Delurking to say I love modern art to the point of obsession, find it endlessly rewarding for a lot of the reasons you do… I try to get down to the Tate as often as I can, at least every year.

    In fact I’m so obsessed about it I wrote a novel set in it the world of modern art. There’s even a scene at Tate Modern with the giant spider! (I actually saw another of the spiders in Japan when I visited there a few years ago)

    Also I find it great to not only look at visual art but have a go yourself as a change and a rest from writing – but that tends to be photography in my case as I’m too clumsy with a brush!

    • says

      Thanks for de-lurking John :) I’m glad you also found the giant spider so fascinating – I also set scenes in these places. I have a scene at the British Museum in the recent religious relics exhibition – not so much modern as ancient art but really fascinating! We can take inspiration wherever we find it!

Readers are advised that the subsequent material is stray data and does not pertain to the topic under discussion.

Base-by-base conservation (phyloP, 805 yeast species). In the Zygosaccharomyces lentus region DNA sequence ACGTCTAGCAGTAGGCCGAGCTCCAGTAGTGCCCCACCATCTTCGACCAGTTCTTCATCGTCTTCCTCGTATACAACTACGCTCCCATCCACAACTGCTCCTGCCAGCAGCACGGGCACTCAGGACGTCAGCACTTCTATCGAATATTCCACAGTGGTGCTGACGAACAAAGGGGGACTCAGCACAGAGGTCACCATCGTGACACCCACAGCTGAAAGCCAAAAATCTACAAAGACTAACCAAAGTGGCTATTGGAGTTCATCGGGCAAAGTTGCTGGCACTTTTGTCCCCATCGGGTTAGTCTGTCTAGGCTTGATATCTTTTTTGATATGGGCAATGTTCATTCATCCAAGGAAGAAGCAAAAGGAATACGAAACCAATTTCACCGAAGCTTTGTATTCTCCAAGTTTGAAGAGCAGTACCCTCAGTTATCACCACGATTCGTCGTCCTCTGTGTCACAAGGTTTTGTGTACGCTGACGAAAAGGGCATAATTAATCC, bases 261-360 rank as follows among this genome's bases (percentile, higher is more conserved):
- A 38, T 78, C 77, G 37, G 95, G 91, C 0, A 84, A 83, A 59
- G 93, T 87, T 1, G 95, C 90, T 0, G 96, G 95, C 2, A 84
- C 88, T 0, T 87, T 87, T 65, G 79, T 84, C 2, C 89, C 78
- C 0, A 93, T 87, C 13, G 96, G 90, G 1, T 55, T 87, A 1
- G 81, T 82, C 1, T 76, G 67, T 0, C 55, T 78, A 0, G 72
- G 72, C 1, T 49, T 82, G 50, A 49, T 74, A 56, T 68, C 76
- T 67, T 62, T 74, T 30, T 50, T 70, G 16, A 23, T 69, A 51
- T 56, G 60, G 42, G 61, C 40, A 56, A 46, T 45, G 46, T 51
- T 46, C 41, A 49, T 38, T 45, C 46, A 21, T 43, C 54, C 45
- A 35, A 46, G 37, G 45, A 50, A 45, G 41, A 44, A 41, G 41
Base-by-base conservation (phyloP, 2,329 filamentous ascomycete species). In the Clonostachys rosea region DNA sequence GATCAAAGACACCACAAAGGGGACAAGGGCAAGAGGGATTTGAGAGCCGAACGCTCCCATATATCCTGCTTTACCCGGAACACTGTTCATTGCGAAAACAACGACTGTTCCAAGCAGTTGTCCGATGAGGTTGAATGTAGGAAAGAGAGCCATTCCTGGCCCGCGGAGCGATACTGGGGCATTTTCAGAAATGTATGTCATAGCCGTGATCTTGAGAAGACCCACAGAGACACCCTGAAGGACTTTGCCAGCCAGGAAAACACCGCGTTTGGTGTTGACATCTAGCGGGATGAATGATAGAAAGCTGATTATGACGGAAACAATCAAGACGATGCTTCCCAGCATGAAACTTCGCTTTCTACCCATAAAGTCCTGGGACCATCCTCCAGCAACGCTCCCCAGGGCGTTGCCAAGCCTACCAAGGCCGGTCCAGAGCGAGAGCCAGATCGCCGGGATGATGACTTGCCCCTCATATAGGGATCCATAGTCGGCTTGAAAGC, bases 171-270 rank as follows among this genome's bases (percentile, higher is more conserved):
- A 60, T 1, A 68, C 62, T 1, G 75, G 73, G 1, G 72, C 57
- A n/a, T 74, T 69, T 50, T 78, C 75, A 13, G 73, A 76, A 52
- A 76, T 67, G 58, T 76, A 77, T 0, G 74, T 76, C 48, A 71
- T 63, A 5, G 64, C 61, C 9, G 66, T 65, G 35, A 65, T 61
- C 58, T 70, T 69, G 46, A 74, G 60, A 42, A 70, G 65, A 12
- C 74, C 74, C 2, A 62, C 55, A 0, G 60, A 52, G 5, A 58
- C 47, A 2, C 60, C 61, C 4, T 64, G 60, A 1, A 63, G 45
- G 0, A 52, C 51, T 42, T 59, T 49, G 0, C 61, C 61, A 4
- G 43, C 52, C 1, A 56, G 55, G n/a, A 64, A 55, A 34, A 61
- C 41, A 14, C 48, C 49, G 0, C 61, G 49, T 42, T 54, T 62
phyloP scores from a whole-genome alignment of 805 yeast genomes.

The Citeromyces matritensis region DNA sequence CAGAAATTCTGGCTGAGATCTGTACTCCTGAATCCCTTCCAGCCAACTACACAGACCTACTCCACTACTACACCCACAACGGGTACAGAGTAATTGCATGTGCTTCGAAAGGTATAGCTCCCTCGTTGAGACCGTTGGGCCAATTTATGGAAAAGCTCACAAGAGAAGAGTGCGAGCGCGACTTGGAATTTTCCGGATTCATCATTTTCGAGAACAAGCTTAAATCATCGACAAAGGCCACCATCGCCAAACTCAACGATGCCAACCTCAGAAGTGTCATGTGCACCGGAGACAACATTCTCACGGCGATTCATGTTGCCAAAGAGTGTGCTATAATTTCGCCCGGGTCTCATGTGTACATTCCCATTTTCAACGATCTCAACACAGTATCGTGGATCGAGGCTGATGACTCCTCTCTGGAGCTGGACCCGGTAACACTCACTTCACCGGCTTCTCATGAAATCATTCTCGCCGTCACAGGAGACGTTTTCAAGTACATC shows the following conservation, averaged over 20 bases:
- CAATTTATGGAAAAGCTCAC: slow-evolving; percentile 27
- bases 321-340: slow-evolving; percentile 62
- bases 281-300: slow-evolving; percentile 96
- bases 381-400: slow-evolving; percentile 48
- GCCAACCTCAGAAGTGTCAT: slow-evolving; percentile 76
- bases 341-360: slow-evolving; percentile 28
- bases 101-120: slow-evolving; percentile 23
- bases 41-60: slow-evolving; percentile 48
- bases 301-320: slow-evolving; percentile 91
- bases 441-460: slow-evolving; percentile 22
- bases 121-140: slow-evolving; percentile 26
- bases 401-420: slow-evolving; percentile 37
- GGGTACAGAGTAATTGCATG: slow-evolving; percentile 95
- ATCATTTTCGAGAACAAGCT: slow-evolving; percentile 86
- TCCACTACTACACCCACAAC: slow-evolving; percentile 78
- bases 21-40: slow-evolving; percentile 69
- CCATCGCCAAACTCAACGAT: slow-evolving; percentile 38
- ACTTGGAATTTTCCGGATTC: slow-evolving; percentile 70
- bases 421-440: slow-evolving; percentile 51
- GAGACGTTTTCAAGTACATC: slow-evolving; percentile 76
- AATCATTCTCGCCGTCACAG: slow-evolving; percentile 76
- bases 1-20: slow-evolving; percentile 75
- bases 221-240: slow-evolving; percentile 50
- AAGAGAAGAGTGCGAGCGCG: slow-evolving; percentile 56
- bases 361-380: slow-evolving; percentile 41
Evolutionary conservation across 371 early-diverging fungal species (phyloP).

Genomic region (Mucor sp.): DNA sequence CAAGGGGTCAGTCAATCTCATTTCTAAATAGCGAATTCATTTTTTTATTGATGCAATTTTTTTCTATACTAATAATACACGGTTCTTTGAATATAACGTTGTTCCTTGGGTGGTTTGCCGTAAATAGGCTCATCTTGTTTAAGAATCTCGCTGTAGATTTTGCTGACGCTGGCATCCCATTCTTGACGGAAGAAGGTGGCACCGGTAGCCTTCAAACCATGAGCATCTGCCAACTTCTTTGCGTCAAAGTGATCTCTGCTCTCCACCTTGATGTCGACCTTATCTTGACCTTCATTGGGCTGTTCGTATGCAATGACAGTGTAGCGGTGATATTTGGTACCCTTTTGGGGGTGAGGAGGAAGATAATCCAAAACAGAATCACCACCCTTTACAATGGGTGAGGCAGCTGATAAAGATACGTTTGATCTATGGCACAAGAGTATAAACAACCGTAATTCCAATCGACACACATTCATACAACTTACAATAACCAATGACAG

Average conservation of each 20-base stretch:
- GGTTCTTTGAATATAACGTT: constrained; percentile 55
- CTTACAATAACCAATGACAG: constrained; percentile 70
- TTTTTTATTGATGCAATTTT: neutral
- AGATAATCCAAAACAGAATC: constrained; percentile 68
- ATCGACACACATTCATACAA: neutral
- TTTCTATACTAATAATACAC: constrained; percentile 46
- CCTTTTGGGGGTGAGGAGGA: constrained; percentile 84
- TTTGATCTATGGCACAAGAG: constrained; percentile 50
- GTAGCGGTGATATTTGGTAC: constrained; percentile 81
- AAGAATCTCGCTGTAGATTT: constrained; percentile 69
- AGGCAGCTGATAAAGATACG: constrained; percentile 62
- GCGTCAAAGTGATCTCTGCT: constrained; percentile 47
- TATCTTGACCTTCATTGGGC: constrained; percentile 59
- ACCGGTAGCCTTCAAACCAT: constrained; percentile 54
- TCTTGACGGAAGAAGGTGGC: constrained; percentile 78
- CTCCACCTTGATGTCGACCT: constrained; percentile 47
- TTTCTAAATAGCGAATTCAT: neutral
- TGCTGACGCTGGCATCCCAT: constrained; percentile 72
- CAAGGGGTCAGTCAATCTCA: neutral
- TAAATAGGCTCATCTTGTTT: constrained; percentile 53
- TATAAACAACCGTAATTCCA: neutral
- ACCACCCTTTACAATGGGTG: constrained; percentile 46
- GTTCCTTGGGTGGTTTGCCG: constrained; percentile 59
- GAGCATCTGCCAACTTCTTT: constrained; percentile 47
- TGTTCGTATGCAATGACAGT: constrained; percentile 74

6. says

    What a lovely post Joanna – I really enjoyed reading it. I too use galleries as really good thinking space, and I was interested to see that several of the images you posted were by artists whose work I love (notably Cornelia Parker and Louise Bourgeois). The fascinating thing about both these artists is that their work is compelling even if you can’t see it – just describing what it is shows the quality of the underlying ideas. I had a wonderful writing opportunity last year – to choose 13 British Artists that children should know – for a book by Prestel. You will see that I included Parker – and got to meet her. http://amzn.to/britarts

  7. Kathy says

    Great ideas here Joanna! As an ever improving junior artist and an enthusiastic author writing my first book I can’t wait to try these out! ^-^ thanks much for your help, yet again. =)